30. Lauren August 16, 2013 at 5:41 pm #

    You could put a small obstacle course outdoors. Things like a swing rope, a 2′ high balance beam, etc.

    And I’ve always loved paper mache for inside work.

  31. Katie August 16, 2013 at 6:08 pm #

    I’d just market it as your unique in that your not structured. It won’t appeal to some parents, but it will to others. Emphasize what makes you unique.

  32. KT August 16, 2013 at 6:32 pm #

    This is a couple of blogs that seem to run a bit free range with the childcare. One is a daycare and one is centre.
    They might have some ideas for you.

  33. Erin August 16, 2013 at 6:43 pm #

  34. Gina August 16, 2013 at 6:51 pm #

    So much of this sounds wonderful.

    Some of the above-mentioned that would be forbidden in AZ:

    –Hidey holes where adults can’t see kids

    –In/out flow

    –Small kids in big kids’ room (toys are not age-appropriate)

    –Shared meals (Heaven forbid a child TOUCH another child’s food or even sippy cup!)

    –Three or four clothing changes a day (Water play on specific days ONLY and bring a swim suit)

    Sadly, I think that a lot of this comes from the parents….They want clean kids, no colds/flu/, constant supervision. That’s why the rules don’t change.

  35. oliviacw August 16, 2013 at 7:27 pm #

    My 2.5 year old is starting in a preschool this fall that has a lot of outdoor time – even in the winter. It adds up to about 3 hours over the day (full day). We’re in Oregon, so there’s a lot of rain in the winter but it’s not horribly cold most of the time.

    Some specific features: there are about 45 preschoolers, and they are grouped in two smaller classes and one larger one (partly by age and potty-training status). There’s also one kindergarten class. But there is a lot of mixing up of groups for different activities (including shared lunchtimes), plus overlaps in outdoor play time. They have a garden and chickens, and are also next to a large park, and they go there regularly for outdoor activities.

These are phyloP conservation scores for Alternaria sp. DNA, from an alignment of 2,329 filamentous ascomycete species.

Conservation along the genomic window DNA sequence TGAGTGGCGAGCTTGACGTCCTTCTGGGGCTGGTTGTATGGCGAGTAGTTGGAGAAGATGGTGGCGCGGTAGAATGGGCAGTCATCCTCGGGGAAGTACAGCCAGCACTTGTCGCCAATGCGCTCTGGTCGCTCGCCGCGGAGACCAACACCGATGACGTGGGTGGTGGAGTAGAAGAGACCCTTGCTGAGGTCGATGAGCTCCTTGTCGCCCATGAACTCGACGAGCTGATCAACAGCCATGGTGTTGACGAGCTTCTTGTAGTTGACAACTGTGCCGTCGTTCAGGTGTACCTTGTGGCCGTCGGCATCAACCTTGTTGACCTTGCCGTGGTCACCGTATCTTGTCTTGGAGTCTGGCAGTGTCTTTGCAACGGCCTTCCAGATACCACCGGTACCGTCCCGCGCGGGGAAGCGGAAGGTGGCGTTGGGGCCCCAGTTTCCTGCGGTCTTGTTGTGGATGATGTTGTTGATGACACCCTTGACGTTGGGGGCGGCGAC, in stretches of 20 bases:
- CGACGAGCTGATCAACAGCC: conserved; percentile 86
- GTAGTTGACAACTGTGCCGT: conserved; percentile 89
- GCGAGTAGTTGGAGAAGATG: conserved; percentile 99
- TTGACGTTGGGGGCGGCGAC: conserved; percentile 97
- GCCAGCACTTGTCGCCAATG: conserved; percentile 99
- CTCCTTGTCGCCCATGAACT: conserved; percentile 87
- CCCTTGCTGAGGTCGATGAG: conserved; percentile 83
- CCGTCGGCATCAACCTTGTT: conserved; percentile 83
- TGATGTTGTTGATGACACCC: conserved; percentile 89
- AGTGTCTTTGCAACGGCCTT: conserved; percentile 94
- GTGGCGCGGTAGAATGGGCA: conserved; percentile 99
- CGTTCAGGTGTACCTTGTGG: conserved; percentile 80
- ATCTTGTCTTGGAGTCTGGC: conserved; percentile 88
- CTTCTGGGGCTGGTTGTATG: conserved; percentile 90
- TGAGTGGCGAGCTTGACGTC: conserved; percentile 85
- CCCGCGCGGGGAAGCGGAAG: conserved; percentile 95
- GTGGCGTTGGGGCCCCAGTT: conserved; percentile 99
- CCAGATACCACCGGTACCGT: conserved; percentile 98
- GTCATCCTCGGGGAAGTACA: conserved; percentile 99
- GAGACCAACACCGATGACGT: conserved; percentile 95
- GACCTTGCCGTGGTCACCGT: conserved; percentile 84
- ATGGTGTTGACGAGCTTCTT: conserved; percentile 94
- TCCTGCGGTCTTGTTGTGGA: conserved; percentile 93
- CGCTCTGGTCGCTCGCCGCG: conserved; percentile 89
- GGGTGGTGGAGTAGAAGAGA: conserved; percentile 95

Within the classrooms, each has a small loft that kids can climb up in, and both the upper and lower levels offer smaller spaces to read or play in.

    A rough outline of the daily schedule is here:

  36. Gina August 16, 2013 at 8:03 pm #

    Anything that promotes creativity and free thinking. ALWAYS have magnifying glasses around. Learn about nature, space and the planet. Challenge them to invent new games. Lots and lots of exercise. Small animals and pets to learn about life, compassion, responsibility and death. (Intentionally keep some with short life spans so everyone will experience an animal dying). Lots of musical instruments. Electronics that can be taken apart to figure out how they work. And at my kids school, for career day, parents do not come in. The kids dress up as what they want to be and explain it to the class. Park an old fire truck that they can play on! (my camp growing up had one of these and we LOVED it!)